SOUND, SPACE and PERCEPTION

 

The tonal quality of spoken language or sound is determined by many factors like social history and ethnic affinity. It is also formed by dominant building forms, materials and the physical environment factors like terrain, topography, (plains, coastal, valleys, lake fronts, forest, deserts). The quality of speech-sound is acutely affected by the environment one dwells in or aspires to be with.

 

There is a saying in Gujarat, India that every 20/25 km Speech varies. Such ‘Sociolinguistics’, can happen syntactically, lexically, and phonologically. The Phonology relates to the systems of phonemes or the organization of sounds in a language.

 

People (fishermen) who stay close to a sea coast are affected by the continuous splashing sound of waves. Similarly villagers staying in a valley often bear the echoing effect of the mountain range, whereas in plain desert land there is complete absence of bouncing sounds. People living on a very busy-noisy street have to talk louder and that habit remains with them for a very long time.

 

True colour of human speech comes about by intra vowel-consonants pauses, vowel and consonant utterance lengths and preferred frequency combinations, intra word pauses, phrasing, etc. When a language is spoken in different terrains each, creates its own variants. Human speech variants develop according to the environment one resides, and specifically how one listens to own speech sounds. This is perhaps the reason why children with deficient hearing capacity often have poor speech formation.

 

It is also true that people tend to accept the speech sound they can make as the perfect one, which may not be true. Teachers have better speech quality, as they have more opportunities to improvise. Similarly an American child or for that matter any child of a well to do family, bred in media culture is better attuned to a style of talking that is correct for good projection. Next generation of children are going to be more articulate than their parents or other non media children.

 

Speech intelligibility is a function of space. Space not only defines how the speech will be listened to, but also how the speaker or musician will improvise the output.

 

In Indian classical music concerts (vocal and instrumental) we have seen masters tuning the musical instruments, drums on stage, in front of the audience. This is often irritating to many, but in reality the musician is attuning the sound for that space and environment (moisture, temperature and air movement currents). The Alap in Indian music, the first rendering that is without the drum beats, is also attuning for the space and environment. Most Western concerts or Pop singers spend hours on the ground testing position of the speakers, their location and pitch of a sound etc. to attune to the site conditions.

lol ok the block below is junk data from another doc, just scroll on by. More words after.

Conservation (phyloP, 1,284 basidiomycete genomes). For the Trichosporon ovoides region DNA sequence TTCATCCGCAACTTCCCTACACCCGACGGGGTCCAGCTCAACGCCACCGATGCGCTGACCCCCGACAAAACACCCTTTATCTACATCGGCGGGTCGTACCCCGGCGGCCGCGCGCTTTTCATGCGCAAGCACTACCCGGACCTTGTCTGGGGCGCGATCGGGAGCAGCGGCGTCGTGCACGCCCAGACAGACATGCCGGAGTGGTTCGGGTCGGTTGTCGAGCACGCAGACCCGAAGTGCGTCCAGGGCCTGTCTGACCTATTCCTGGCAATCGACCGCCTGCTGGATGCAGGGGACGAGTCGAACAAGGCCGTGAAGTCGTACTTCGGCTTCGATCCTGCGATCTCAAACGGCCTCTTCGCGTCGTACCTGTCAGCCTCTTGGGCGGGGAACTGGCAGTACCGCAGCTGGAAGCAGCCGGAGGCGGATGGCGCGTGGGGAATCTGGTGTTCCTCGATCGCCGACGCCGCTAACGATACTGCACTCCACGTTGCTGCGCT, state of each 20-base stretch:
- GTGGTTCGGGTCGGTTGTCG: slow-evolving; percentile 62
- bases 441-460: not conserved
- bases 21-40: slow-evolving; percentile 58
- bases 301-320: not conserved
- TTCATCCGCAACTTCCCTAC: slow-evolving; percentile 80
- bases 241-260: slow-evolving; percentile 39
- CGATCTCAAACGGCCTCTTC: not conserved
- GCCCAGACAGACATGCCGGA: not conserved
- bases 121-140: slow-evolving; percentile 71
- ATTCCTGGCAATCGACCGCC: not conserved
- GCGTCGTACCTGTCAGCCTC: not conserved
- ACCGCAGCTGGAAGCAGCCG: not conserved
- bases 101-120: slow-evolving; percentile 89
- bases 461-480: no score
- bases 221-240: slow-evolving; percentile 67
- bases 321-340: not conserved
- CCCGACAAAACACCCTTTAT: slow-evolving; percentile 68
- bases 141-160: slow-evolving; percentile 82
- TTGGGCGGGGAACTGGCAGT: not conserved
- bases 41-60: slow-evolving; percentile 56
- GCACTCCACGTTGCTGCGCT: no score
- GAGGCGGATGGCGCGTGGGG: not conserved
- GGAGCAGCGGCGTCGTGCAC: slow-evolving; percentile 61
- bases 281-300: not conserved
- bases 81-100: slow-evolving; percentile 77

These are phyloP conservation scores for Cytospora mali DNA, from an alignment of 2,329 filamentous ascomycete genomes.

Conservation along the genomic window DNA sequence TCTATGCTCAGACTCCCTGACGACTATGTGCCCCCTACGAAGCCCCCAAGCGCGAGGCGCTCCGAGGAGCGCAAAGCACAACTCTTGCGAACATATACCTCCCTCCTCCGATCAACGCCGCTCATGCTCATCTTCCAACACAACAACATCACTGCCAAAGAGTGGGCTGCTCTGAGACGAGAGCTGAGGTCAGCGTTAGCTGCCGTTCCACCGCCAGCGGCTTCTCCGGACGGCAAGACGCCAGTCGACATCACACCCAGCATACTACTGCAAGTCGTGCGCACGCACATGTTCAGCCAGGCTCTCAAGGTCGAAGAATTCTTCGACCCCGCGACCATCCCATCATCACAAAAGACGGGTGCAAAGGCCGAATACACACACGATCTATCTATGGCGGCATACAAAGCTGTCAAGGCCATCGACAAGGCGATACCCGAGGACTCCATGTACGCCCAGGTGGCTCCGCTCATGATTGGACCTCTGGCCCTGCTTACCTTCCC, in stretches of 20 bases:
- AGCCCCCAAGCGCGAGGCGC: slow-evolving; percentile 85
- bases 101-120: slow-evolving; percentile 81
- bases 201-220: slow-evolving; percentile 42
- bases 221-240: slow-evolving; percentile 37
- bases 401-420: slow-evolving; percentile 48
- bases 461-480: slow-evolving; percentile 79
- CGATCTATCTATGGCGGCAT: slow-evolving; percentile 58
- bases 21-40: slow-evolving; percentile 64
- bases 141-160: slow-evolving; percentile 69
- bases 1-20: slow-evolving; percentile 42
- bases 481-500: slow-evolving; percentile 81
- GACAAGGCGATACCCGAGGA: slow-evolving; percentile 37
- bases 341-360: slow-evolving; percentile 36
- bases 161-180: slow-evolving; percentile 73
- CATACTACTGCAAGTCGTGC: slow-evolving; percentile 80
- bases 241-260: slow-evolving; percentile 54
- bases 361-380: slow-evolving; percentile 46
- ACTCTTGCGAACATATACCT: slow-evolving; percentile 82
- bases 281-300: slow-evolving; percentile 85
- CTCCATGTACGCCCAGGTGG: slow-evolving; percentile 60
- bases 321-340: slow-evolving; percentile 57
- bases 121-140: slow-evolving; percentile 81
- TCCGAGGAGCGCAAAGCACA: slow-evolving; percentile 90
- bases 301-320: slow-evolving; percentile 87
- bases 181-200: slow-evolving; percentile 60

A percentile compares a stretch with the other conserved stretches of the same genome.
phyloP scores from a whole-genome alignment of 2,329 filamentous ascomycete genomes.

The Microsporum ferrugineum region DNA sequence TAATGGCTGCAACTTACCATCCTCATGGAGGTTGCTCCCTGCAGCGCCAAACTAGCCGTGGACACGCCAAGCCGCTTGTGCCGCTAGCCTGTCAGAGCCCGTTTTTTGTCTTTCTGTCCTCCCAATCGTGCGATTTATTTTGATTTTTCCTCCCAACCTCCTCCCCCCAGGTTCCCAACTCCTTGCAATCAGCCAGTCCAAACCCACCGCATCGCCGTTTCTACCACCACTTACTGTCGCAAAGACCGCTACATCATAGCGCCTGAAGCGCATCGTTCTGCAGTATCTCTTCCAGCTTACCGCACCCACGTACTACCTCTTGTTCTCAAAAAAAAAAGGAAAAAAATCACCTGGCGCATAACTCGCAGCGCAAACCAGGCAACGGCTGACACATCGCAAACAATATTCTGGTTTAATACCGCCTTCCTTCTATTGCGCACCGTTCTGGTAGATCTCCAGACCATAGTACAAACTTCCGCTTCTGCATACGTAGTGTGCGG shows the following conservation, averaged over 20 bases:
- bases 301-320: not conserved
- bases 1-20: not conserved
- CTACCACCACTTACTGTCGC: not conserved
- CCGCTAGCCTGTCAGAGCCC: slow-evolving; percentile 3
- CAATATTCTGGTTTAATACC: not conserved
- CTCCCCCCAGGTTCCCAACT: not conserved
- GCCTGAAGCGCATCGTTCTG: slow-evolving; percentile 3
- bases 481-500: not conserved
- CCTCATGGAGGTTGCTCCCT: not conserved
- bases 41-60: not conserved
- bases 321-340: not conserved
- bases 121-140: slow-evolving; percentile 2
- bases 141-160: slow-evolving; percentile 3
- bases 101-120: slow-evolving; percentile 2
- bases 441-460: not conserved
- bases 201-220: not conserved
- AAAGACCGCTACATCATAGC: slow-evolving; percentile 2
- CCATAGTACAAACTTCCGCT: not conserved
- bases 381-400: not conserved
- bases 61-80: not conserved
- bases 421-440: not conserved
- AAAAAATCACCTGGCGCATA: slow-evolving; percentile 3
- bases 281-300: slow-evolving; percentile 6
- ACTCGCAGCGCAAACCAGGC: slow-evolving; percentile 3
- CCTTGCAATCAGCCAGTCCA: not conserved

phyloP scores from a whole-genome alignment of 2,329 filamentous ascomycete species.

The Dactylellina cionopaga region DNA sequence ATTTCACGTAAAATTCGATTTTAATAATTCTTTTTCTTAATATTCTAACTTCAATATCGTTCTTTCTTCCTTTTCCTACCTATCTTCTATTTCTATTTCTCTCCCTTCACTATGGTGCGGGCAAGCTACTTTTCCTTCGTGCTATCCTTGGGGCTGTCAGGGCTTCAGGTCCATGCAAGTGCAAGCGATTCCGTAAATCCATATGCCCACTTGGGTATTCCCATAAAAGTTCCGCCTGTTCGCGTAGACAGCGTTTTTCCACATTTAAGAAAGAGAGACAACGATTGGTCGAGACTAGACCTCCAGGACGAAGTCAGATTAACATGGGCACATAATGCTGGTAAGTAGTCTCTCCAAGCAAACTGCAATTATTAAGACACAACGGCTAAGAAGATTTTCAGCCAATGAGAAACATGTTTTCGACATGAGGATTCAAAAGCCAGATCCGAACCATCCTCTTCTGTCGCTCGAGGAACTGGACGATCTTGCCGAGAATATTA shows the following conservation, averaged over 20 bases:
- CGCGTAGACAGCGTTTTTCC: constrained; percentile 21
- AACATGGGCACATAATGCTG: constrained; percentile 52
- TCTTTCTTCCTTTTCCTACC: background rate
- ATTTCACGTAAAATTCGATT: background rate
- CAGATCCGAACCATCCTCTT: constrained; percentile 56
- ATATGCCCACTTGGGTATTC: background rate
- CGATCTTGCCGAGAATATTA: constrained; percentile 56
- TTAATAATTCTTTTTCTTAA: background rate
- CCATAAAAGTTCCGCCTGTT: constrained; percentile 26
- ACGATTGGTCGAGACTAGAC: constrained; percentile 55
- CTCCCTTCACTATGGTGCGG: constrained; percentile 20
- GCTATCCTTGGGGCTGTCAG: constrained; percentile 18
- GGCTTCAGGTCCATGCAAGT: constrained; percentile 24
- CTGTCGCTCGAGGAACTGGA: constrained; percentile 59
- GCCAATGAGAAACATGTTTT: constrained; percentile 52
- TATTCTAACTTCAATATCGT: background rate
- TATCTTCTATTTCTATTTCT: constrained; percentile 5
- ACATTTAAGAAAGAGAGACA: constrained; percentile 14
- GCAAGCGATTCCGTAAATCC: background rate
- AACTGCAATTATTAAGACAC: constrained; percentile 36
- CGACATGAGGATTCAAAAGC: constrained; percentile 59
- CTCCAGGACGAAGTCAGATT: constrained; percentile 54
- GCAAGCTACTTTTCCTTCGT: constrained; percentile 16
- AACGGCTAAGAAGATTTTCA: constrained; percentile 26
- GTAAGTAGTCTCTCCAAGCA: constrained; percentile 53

Most experienced speakers and stage actors have the capacity to instantly modulate their output according to the quality of space. For example, if the background noise is high, the speaker will raise the voice and change the tonal quality (change the range of frequency to over come masking) or if there is a longer reverberation, the pauses between words are widened. Speakers also face the section of crowd they want the message to sink in. In group discussions, an experienced person automatically shifts to a ‘sound’ advantageous position. Seasoned actors during the rehearsals pick the nuances of stage positions and body posture to deliver an effective dialogue.

 

Effective sound delivery is closely related to how the speaker is perceived. For example on non visual space like the Radio or telephone a straight into the mike creates a steady delivery of sound, but a moving speaker (or the mike) carries the impression of a non-sincere person. Most of the TV anchors are taught to speak without moving their head or body. There was a time when the surroundings or space mattered a lot on the quality of Sound being carried, however, today the microphones can eliminate the background noise and also do some degree of micro balancing to eliminate the differences caused by shifting speaker or singer.

 

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2 thoughts on “SOUND, SPACE and PERCEPTION

  1. Pingback: SPACES >> Select LIST and LINKS to BLOGS | Interior Design Assist

  2. Pingback: BLOGS LINKS about PERCEPTION | Interior Design Assist

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